Trans youth—like all young people—deserve to live in a world that affirms and celebrates them for who they are.
By Charlie Blue Brahm, MA
November 9, 2023
It’s been almost four months since the Department of Education in my home state of Virginia released new model policies that made my stomach drop. These policies’ promise to “Ensur[e] Privacy, Dignity, and Respect for All Students and Parents in Virginia’s Public Schools” has proven worse than empty: the policies have been widely criticized for how they “will harm and endanger trans youth.”
Despite learning about the new model policies from the relative safety I enjoy in Seattle, as a trans non-binary adult, my heart ached for all the young Virginians who would inevitably suffer at a time when they so desperately need broad social support and protections.
Although many Virginia school districts have since committed to implementing these model policies, not all have complied. In mid-August, Fairfax County Public Schools—the largest school system in the state and the one from which I graduated in 2014—released a statement refusing to adopt the new policies. They are among a small number of school districts that have refuted the Youngkin administration’s discriminatory policies, instead keeping their existing model policies which contain strong protections for transgender and gender expansive students and staff. I was deeply moved by this assertion that my former school district aims to stand in support of its trans students.
During my time in a Fairfax County high school in the early 2010s, I didn’t feel such clear support or visibility for the LGBTQ+ community. I have no recollections of learning any LGBTQ+ history, and I am positive there was no discussion of queer or trans identities during the limited sexual health education courses that primarily left me feeling confused and embarrassed. I knew my school had a GSA, but I didn’t participate for fear of social ramifications. I didn’t know if there was a way for me to access counseling without my parents being alerted, and I wasn’t ready for whatever discussions that might prompt.
With nobody to talk to, my mental health suffered. My sense of self became increasingly fragmented as I tried to explore and cope in secret. This is what happens when LGBTQ+ young people have to exist without social supports: they don’t stop being themselves, but they likely will grow to bear the scars of having to figure it out on their own.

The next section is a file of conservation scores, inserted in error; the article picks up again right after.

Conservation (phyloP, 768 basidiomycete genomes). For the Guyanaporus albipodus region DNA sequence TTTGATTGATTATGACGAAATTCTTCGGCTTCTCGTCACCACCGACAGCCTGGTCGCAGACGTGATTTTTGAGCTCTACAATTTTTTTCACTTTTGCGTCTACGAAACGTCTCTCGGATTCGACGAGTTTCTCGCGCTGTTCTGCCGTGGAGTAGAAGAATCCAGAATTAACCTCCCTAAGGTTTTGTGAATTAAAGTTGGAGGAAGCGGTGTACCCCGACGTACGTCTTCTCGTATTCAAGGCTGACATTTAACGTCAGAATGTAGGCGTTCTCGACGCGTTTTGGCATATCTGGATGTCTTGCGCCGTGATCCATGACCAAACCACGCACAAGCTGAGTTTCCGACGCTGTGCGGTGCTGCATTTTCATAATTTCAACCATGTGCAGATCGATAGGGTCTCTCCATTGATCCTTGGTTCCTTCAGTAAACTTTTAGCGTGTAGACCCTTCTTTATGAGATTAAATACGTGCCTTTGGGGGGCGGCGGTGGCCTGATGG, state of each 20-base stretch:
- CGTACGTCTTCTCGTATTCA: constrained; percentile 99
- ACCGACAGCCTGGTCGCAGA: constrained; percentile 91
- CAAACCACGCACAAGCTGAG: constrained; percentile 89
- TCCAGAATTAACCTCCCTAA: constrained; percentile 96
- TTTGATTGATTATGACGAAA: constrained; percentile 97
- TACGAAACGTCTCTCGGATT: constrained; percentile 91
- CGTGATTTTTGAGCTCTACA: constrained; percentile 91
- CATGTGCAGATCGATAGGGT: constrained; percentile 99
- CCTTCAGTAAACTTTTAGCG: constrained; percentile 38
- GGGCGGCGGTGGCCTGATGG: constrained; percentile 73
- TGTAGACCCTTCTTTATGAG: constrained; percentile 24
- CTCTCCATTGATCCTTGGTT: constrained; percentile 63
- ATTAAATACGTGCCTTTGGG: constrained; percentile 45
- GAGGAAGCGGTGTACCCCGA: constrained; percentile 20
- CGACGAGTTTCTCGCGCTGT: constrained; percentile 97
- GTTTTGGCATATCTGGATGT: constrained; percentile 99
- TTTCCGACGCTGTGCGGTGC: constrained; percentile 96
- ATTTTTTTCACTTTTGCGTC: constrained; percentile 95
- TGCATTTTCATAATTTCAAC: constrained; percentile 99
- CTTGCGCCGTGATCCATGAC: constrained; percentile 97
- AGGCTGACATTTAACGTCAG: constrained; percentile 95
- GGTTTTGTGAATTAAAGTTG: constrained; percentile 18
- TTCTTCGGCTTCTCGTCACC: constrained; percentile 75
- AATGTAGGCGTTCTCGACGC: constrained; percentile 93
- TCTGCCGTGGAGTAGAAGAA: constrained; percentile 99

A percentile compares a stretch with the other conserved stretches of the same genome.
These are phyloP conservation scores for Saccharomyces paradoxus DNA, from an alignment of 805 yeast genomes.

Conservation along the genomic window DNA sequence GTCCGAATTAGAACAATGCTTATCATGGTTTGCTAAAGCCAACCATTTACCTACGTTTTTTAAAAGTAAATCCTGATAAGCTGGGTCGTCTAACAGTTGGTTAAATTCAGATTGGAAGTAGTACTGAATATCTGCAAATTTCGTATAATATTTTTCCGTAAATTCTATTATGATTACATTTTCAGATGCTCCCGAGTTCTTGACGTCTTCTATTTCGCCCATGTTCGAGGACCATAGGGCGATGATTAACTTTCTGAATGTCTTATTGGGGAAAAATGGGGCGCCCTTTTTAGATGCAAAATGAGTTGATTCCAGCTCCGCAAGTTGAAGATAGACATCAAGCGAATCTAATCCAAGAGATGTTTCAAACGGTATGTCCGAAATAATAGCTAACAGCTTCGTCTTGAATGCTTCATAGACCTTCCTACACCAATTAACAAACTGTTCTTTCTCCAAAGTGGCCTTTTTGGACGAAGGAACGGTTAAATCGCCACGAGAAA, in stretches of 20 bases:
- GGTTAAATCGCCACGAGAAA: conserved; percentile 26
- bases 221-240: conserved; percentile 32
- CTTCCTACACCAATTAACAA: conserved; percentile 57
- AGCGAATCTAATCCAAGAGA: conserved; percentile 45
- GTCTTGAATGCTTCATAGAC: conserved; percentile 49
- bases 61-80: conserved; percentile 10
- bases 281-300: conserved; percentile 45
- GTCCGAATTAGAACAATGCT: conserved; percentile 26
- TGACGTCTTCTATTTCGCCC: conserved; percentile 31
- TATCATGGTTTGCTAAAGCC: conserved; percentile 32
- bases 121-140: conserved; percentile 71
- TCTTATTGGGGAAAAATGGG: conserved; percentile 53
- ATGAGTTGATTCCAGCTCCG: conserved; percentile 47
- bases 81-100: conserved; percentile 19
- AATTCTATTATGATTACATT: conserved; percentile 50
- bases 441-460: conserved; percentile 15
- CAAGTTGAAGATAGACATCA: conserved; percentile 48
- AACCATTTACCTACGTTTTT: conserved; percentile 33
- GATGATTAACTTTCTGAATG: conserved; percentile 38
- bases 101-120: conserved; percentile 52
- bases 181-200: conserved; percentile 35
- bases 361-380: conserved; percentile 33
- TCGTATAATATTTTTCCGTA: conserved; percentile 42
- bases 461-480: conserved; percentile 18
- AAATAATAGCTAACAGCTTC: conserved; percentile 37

After I graduated, I moved out of state to a college where I was able to develop a queer community and experiment with identity labels and presentations. Alongside my work to heal and understand myself, I watched from afar as my home state slowly grew more supportive of LGBTQ+ youth. In 2018—the year I graduated college and moved to Seattle—Gov. Ralph Northam was elected, and his administration began strengthening LGBTQ+ protections.
In April 2020, the Virginia Values Act was passed, making Virginia “the first Southern state to enact comprehensive non-discrimination protections for LGBTQ people.” In 2021, the Virginia Department of Education created model policies that were “trans-affirming and were created in collaboration with various stakeholders, including parents, teachers, and transgender students.”
Within that same timeframe, Fairfax County Public Schools formally recognized October as LGBTQ History Month, celebrated June as Pride month, and passed Regulation 2603 to provide “gender-expansive and transgender students with an equitable, safe, and supportive school environment.” Although not all school districts in Virginia adopted the new trans-affirming model policies, they were still a huge step in the right direction.
The anti-LGBTQ, “parental rights” agenda pushed by the current administration under Gov. Glenn Youngkin marks a dramatic departure from the progress Virginia had been making over the past few years.
The anti-LGBTQ, “parental rights” agenda pushed by the current administration under Gov. Glenn Youngkin marks a dramatic departure from the progress Virginia had been making over the past few years. The new 2023 model policies block trans students from using restrooms and participating in sports teams consistent with their gender identity. These policies create more barriers to trans students accessing counseling services and prevent schools from protecting students against forcibly being outed to their parents. The policies also require written parental consent for students to use affirming names and pronouns in school, and allow teachers and staff to “disregard parent’s written instruction and misname and misgender students in the classroom based on their own personal beliefs.” These policies were enacted in spite of thousands of students participating in walkouts and tens of thousands of comments filed in opposition.
It makes sense that parents would want insight into what their children are learning about and how they are developing, but this insight must not come at the expense of a young person’s safety and well-being. In high school, I wasn’t yet ready to explore other names or pronouns, but many trans and nonbinary young people are and should absolutely have the support they need to do so—regardless of whether their parents are on board.